Black History Highlights of Fort Hill / by Jason Turgeon

In honor of Black History Month, I thought I’d take a stab at recapping what little I know about our neighborhood’s relatively recent black history.  I’m almost certain to miss important events and people, so if I missed something, please give me details in the comments.

Most people think of Roxbury as a neighborhood that is majority African-American, but it wasn’t always that way.  In fact, it was only in the second half of the Great Migration that Roxbury, especially Fort Hill, became home to a large black population.  But its black history does go back to the earliest days of the town.

Fort Hill’s black history, like the rest of the new world, starts with the slave trade.  Slavery was documented in the colony as early as 1624, well before the founding of Boston or Roxbury.  Many people in the Boston shipping industry participated in the slave trade, and Roxbury was not immune.  The National Park Service has a guide (PDF) that does a nice job recapping what little we know about slavery in Roxbury. Dr. Joseph Warren, whose name lives on in Warren street, owned a slave, as did General John Thomas, of the Dillaway-Thomas house at Eliot Square.  Roxbury counted 22 slaves aged 14 to 45 in 1771, but chances are that the number was higher because of the way they counted for tax purposes.  But there were also at least 4 free black couples living here at the time.  

For a more in-depth look at slavery in Massachusetts, the website has a good summary, and the Massachusetts Historical Society has a great set of documents and info about the end of slavery in 1783 at this link.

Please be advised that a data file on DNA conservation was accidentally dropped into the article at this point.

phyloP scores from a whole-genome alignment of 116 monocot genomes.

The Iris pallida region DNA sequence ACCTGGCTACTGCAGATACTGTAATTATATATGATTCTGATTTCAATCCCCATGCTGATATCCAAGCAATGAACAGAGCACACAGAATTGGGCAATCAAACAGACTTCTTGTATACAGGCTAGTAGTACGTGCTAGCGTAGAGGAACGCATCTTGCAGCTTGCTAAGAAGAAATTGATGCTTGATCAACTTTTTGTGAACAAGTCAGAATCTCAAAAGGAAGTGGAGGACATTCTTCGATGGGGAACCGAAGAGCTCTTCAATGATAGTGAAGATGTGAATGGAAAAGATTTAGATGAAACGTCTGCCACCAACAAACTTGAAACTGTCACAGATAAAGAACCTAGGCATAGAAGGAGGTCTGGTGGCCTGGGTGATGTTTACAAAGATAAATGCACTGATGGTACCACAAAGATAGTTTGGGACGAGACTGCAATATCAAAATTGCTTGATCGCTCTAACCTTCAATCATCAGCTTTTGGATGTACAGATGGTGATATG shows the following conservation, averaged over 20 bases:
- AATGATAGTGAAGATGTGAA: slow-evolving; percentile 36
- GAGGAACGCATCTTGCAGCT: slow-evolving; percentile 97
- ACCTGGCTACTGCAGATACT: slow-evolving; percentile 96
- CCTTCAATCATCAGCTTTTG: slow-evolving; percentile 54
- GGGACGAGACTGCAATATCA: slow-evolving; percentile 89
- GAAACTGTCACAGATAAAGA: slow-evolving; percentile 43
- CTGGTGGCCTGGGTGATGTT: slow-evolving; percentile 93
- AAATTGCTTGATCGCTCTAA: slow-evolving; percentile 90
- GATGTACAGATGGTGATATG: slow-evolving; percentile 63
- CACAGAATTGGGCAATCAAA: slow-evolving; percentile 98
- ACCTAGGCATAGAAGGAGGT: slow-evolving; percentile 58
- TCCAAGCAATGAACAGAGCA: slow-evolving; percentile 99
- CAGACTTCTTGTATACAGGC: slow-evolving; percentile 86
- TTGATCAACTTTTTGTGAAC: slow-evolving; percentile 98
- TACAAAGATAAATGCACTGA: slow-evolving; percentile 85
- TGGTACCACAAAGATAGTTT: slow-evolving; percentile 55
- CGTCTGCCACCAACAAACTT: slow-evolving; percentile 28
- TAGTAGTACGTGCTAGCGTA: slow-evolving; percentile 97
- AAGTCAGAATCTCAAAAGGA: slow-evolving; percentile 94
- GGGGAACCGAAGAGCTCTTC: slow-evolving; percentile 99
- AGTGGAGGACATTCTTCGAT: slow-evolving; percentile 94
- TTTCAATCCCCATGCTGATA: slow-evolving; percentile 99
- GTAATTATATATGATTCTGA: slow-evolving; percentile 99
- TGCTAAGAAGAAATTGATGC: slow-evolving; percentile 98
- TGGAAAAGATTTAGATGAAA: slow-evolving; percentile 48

One problem with trying to track black history anywhere in the US is that there simply aren’t many records related to black people in the early days of the country.  Racism was still endemic, even after the Massachusetts Supreme Court decision in 1783 that ended slavery in the Commonwealth, and black people rarely owned property or businesses, so they didn’t leave much of a paper trail.  But we can get hints as to what life might have been like for the handful of black residents in our neighborhood from places like the Journal of a Residence and Tour of the US, written by visiting British author Edward Abdy when he visited the country in 1833-4.  

Throughout the book he takes a hard look at slavery and the treatment of free blacks, and his visit to Boston, recounted in chapter 5 of the book, is no different.  As he notes on meeting some black men at an anti-slavery meeting he attended

There were several of the same race present; all of them decent in their dress and decorous in their behavior. Some of them appeared to be in easy circumstances. There are fewer of them in Boston than in New York; but they are not better treated. One of them complained to me that he had experienced, great difficulty in obtaining an employment in which he could get his bread decently and respectably: with the exception of one or two employed as printers, one blacksmith, and one shoemaker there are no colored mechanics in the city.

It’s a fair assumption that the circumstances for blacks in Roxbury weren’t any different.

Abdy was a contemporary of William Lloyd Garrison, our neighborhood’s famed abolitionist and the author of the Liberator.  I’ll write a full post about Mr. Garrison somday.  For now, I think it suffices to mention his involvement in bringing about the end of slavery nationwide and simply link to his bio on wikipedia.

William Lloyd Garrison

After Garrison, there’s not much info on the neighborhood’s black history for many decades.  As Fort Hill changed from a bucolic suburb into a densely populated city with its own industry, it stayed largely white.  The neighborhood was sometimes called “German Hill” because of the thousands of German immigrants who lived here 100 years ago.  But given the industrial workforce and the many blue-collar jobs available at the time, it’s a fair guess that there were at least some black families living in the area.  We certainly know that there was a community of Caribbean immigrants around the turn of the last century that congregated at St. Cyprian’s in Lower Roxbury, including the Roxbury Aunties.